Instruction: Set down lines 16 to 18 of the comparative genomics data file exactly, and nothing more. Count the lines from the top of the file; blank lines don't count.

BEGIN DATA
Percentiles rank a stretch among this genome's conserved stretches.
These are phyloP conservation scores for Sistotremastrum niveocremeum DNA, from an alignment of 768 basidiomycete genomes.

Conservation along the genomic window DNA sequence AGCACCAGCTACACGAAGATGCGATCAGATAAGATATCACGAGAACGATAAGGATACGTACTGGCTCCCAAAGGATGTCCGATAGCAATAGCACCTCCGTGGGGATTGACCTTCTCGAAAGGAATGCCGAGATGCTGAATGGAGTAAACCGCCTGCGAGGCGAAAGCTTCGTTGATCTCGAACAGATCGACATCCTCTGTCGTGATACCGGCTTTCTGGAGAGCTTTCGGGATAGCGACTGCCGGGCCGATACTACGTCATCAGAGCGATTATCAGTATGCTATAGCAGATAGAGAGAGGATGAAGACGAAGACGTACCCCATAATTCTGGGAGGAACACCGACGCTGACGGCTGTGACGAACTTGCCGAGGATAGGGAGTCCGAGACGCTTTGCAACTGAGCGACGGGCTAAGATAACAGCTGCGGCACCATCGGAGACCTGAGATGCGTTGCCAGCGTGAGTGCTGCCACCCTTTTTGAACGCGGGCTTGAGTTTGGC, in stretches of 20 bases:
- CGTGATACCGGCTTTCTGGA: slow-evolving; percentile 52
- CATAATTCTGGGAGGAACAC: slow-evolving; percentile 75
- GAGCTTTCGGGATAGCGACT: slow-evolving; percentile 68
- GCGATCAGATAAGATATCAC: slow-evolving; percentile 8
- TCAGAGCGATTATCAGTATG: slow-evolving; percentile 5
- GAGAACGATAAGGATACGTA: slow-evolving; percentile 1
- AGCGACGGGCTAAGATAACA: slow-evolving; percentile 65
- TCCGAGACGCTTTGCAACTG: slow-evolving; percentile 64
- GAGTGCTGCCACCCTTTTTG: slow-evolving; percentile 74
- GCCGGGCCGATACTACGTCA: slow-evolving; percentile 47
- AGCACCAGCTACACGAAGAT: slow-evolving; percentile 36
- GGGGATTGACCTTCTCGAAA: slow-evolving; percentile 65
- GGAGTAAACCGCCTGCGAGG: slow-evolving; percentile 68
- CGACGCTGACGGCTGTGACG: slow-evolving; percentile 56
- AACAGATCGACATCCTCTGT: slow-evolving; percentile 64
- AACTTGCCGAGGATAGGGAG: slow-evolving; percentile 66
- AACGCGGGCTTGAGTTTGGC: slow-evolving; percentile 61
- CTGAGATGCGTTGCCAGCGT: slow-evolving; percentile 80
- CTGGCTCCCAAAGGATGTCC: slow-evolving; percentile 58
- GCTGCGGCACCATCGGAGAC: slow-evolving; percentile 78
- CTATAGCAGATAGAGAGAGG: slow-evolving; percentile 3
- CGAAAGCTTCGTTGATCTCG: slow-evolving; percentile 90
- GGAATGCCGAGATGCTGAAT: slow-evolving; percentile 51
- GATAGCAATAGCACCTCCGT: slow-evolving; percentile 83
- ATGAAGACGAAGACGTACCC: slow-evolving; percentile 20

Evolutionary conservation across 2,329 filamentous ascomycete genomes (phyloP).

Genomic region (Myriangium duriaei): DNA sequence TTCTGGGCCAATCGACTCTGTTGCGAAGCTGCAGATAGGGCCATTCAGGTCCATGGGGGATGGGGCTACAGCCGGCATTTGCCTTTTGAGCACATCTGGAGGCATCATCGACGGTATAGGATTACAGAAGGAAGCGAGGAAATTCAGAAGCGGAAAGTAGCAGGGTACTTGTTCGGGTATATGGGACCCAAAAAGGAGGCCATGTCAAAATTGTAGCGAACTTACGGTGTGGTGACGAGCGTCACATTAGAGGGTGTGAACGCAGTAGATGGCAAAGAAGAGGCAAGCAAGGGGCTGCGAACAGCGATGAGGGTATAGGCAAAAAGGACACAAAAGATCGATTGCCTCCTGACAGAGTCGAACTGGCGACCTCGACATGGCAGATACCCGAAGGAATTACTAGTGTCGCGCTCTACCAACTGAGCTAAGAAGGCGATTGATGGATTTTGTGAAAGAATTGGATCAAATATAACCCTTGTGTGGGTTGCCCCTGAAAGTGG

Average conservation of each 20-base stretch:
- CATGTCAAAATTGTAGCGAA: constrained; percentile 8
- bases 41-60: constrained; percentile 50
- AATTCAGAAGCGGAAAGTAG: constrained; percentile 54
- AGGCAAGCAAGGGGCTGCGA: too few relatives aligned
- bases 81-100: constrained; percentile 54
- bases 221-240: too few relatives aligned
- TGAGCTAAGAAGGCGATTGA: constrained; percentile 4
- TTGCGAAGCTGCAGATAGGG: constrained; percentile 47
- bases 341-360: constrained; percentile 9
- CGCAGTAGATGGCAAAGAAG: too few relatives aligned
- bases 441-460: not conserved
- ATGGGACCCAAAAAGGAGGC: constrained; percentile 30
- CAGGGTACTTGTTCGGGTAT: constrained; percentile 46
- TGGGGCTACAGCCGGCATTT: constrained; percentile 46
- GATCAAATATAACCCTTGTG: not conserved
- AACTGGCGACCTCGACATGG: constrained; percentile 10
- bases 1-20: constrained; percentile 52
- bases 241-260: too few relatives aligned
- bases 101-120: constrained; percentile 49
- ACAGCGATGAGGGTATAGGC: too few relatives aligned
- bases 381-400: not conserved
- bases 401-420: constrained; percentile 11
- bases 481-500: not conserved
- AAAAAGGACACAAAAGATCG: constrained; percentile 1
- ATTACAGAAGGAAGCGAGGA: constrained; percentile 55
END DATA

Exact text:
- GGAGTAAACCGCCTGCGAGG: slow-evolving; percentile 68
- CGACGCTGACGGCTGTGACG: slow-evolving; percentile 56
- AACAGATCGACATCCTCTGT: slow-evolving; percentile 64